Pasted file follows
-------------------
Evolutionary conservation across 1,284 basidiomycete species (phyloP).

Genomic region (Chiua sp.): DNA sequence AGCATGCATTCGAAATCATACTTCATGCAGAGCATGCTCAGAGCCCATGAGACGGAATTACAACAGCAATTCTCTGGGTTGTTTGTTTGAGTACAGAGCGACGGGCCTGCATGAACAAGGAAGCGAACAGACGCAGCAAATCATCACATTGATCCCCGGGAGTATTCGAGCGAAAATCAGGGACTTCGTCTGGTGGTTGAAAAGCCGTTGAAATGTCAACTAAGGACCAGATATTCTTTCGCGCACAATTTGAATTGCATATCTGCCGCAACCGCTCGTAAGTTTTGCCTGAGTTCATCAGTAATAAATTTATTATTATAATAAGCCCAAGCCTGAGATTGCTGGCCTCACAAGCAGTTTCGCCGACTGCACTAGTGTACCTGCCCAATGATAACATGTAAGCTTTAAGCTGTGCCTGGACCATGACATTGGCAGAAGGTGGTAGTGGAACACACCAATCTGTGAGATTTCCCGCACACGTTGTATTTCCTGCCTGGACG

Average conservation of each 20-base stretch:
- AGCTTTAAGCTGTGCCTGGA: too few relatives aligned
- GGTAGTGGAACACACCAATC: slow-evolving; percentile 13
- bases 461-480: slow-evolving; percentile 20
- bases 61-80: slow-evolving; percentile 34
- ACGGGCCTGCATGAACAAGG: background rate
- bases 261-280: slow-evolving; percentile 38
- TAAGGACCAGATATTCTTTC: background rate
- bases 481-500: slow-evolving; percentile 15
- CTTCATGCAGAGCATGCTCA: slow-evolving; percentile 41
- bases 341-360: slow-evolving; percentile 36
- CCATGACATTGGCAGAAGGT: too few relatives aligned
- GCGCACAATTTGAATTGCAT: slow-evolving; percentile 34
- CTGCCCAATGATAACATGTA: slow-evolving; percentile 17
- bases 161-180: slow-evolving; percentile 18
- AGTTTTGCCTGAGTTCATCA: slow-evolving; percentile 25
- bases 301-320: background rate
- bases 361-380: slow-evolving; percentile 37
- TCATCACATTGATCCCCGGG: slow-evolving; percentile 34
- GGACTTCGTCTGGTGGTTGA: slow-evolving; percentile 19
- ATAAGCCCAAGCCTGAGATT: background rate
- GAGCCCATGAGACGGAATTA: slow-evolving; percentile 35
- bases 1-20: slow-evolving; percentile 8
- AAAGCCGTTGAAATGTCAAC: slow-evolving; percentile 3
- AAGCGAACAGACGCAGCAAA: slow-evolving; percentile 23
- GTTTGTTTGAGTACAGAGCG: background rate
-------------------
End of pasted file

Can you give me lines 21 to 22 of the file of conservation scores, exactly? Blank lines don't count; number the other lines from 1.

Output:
- TCATCACATTGATCCCCGGG: slow-evolving; percentile 34
- GGACTTCGTCTGGTGGTTGA: slow-evolving; percentile 19